Saturday, November 27

The two futures of a Europe threatened by the climate crisis

On the eve of the start of the Glasgow Climate Summit (COP26), a study by the Euro-Mediterranean Center on Climate Change describes how the progress of the climate crisis will affect the G20 countries; the richest in the world and those responsible for up to 75% of greenhouse gas emissions. As this analysis concludes, Europe could be exposed to extreme heat, an increase in the level of evil and great economic losses.

Economic impact

Limited fall in GDP

If the global rise in temperatures can be curbed, predictions suggest that the gross domestic product of Europe it will fall less than 1.5% in 2050 and 1.8% in 2100.

More losses than in the pandemic

In a world of climatic extremes, Europe could lose more than 2% of its GDP in 2050 and more than 5% by the end of the century. It is estimated that those most affected by these losses will be the southern countries, including Spain, where global warming is expected to become extreme and put all economic sectors in check. Of particular concern is the impact of extreme heat in the primary sector, such as agriculture, livestock and fishing.

In all G20 countries, an extreme climate crisis could cause annual losses of almost 5% of GDP in 2050 and higher than 8% by 2100; with twice as many losses as those caused by the pandemic of covid-19. It is estimated that the United States, India, Japan, South Africa and Canada will stand out as the most affected countries, with losses of between 10 and 13% of GDP.

Lack of sources

Risk of droughts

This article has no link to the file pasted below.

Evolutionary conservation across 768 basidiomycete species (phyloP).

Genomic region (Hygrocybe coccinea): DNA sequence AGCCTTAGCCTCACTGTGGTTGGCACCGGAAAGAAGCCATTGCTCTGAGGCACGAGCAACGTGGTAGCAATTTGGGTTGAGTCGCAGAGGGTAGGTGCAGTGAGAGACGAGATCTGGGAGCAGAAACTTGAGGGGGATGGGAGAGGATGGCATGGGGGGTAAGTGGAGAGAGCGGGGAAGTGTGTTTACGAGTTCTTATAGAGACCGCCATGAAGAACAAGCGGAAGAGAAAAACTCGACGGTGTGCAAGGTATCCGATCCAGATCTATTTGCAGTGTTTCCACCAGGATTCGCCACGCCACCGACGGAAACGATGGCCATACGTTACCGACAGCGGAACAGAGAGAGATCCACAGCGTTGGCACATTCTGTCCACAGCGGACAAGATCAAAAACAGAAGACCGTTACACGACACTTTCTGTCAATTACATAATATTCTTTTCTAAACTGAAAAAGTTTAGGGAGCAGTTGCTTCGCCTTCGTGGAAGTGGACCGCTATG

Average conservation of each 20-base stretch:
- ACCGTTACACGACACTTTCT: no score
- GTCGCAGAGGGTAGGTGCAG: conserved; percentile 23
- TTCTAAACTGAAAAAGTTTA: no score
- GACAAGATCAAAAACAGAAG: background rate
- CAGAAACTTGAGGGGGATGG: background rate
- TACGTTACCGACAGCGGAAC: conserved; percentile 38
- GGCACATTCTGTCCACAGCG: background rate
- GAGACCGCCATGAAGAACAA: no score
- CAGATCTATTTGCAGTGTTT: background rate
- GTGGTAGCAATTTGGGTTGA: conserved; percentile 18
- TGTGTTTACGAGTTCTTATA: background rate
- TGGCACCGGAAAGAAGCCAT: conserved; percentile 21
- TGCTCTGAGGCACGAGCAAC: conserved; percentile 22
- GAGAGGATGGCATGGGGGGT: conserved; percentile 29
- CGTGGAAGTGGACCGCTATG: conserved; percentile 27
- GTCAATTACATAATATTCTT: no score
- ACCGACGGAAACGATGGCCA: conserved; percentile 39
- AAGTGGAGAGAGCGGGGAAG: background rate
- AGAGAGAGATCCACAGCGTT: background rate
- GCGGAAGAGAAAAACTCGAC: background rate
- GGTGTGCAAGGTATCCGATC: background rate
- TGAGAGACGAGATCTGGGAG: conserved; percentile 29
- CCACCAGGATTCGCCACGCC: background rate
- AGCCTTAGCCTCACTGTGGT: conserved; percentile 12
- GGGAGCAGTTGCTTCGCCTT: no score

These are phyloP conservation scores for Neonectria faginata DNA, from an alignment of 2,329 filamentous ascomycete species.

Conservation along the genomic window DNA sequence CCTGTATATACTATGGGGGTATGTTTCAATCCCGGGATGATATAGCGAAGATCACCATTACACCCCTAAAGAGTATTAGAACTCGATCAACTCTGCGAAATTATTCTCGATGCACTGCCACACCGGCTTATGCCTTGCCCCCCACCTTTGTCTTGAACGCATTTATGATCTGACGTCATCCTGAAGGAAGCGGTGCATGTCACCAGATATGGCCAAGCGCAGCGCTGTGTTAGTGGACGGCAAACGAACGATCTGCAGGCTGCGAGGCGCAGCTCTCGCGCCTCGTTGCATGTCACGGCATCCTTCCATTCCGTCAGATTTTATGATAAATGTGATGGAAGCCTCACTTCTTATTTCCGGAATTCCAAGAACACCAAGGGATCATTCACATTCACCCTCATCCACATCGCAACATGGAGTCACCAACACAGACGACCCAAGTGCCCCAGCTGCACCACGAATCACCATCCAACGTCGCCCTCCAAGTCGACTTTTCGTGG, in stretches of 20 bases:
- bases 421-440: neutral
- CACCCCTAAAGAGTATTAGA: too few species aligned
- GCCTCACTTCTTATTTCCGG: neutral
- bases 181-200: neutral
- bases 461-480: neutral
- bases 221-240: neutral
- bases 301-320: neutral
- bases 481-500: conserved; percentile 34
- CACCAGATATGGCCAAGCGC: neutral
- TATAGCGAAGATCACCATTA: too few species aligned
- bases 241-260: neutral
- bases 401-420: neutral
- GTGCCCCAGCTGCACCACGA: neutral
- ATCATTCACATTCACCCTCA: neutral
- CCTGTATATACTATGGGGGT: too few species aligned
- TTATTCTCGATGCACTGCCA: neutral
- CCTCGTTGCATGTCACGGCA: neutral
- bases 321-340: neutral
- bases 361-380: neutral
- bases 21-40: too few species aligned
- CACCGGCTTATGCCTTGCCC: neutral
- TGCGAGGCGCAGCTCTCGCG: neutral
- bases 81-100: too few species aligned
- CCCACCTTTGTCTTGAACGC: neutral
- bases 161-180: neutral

Rising temperatures will aggravate droughts and put in agricultural production risk in all Europe. If the world manages to limit global warming, the risk of droughts will be limited to an 8% increase over current values.

Exposed to water scarcity

More than seven million Europeans could be exposed to “a severe water shortage“If the planet exceeds 3 degrees of global warming. The lack of water resources could cause, in turn, losses of almost € 100 billion in the coming decades. It is also estimated that the increase in extreme heat will bring a 14% increase in the frequency of hydrological droughts and a 66% increase in agricultural droughts.

Meanwhile, everything indicates that by 2050 the water demand for farming will increase by 40% in the south of Europe. This scarcity of resources could jeopardize key crops for the continent. In Spain, for example, it is expected that the yield of maize crops in a large part of the Peninsula could plummet. In the south of the country, wheat production would also be seriously threatened by the climate crisis.

Extreme heat

Thermometers go up

In the best case, in 2050 the average annual temperature in Europe will ‘only’ be 1.6 degrees above of the reference values ​​of the last decades. This will imply that both the highs and the lows will rise by about two degrees on average.

Deadliest and most extreme heat waves

Extreme global warming would raise the temperature by four to seven degrees in Europe before the end of the century. By 2050, the annual average temperature could add 2.5 degrees relative to current values. The maximums and minimums would also suffer increases of around three degrees, with winters less and less cold and increasingly scorching summers. Mediterranean countries, including Spain, will stand out as those most affected by extreme heat. There is also concern about the impact of high temperatures in urban environments, where ‘heat islands’ increase the phenomenon.